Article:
Tuesday, May 27, 2008

The debate over organized retail in India

With the big names of foreign retail knocking on India's doors, it is no surprise that there is a raging debate on whether foreign investment should be allowed. The Left backed UPA government is under increased pressure to not opening up retail sector to foreign investors. However the government has provided a "back door" entry to foreign retailers allowing them access to the Indian market by way of "franchises"

The Proponents of Organized Retail argue that

  1. Foreign investment will hasten the pace of organised retailing. Their case in point: China.In just ten years after China permitted FDI in the sector, the share of organised retail has grown from 10 per cent to 20 per cent.

  2. Current laws allow foreign retailers to access the Indian market via the franchisee route, as has been done by the likes of Marks & Spencer and Mango. Foreign retailers are allowed outlets if they manufacture products in India or source their goods domestically.Foreign retailers therefore, have access to the Indian retail market, while India loses out on the foreign direct investment(FDI).

  3. Foreign retailers would be inclined to source from the Indian market to ensure that goods reach customers on time. As they grow familiar with Indian products, they are also likely to increasingly source from India for their international operations. This will benefit the farmers and help improve quality of their produce.

  4. Some argue that the the "mom & pop" stores have unique advantages such as an understanding of local needs and superior service in the form of home delivery, which will help them retain their edge over the large supermarkets, foreign or Indian.

  5. Competition for the neighbourhood "mom & pop" store could come just as easily from the Big Bazaars and Food Worlds of modern Indian retail.

The Opponents of Organized Retail argue that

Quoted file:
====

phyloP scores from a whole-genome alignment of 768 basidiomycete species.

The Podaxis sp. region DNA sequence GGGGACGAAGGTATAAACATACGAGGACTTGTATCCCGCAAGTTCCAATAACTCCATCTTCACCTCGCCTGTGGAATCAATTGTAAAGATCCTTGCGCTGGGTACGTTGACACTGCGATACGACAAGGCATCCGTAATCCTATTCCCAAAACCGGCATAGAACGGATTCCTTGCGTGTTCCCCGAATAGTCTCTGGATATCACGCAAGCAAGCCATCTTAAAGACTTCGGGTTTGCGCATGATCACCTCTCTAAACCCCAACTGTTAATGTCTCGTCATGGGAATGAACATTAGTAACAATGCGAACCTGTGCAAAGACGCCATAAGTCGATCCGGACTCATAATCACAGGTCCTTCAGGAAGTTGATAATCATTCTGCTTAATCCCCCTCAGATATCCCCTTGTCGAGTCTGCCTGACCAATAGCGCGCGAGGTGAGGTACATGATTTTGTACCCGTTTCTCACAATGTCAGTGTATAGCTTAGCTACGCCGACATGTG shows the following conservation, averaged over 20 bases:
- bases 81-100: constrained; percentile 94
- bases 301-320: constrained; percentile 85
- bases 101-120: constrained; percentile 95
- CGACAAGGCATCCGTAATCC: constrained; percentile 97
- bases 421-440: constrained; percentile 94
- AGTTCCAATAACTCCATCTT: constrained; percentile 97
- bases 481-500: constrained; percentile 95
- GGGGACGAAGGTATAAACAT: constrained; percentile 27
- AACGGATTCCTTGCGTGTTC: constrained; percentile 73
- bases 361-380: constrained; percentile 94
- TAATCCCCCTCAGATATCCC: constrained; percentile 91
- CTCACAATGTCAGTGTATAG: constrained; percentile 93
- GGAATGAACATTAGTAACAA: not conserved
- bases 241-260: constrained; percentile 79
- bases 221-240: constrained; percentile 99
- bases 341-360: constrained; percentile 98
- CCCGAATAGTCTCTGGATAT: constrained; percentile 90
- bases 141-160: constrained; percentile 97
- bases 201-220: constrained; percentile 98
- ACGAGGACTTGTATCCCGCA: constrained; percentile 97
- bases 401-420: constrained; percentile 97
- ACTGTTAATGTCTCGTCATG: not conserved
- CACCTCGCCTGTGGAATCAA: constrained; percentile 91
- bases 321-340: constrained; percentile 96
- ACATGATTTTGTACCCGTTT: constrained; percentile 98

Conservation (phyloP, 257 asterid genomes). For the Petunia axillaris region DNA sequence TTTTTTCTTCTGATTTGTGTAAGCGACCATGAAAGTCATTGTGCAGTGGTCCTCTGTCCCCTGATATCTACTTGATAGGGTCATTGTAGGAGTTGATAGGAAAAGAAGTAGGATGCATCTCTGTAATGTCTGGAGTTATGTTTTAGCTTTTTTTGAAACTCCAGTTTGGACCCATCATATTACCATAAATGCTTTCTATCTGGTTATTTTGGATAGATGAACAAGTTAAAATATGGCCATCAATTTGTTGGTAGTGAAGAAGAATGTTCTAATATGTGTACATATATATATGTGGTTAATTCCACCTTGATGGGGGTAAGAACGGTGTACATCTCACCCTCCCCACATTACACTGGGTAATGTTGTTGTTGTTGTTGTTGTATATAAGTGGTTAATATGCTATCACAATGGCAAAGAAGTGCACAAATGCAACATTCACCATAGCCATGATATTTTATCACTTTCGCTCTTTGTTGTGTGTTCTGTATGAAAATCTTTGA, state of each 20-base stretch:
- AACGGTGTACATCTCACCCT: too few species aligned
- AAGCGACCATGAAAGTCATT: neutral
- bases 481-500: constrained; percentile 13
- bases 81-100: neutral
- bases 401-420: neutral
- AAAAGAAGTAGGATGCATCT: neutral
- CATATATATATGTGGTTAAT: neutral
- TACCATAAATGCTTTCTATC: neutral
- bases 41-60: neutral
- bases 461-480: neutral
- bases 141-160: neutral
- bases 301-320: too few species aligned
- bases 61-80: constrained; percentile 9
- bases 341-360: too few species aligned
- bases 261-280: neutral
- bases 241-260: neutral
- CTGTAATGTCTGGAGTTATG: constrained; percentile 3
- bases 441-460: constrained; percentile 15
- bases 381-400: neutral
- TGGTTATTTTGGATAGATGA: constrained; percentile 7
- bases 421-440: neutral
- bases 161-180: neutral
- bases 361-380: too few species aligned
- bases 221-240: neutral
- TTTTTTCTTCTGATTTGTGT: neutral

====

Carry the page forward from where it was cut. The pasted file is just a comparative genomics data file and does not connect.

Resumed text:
1. The entry of big foreign retailers will displace labour in the retail sector, which employs a massive unskilled workforce.
  2. Any retailer Indian or foreign will have to to invest huge sums of money in setting up a supply chain, cold chains and train farmers to produce goods that meet quality standards.Most retailers have succeeded in this only at the regional level. They do not have the financial muscle to set up a supply chain on a national level. This would give foreign competition an edge and hence the government should not allow foriegn players into the retail space.

I believe preventing foreign investors from entering the Indian retail space only delays the inevitable. Just like any other developed country, the "mom & pop" shops will need to go but most of the unemployed will probably find jobs with the Large retail chains-foriegn or Indian. Big retail chains will fancy the work experience of folks running the "mom & pop" shops and will probably hire them. Historically, such changes have always resulted in the betterment of the consumer and the worker. Furthermore ,Increased competetion is likely to benefit the consumer, the farmer and the worker.

Hopefully the next government elected will not be a coalition government and will be able to take bold decisions to end this debate and take steps to reform the retail sector in India.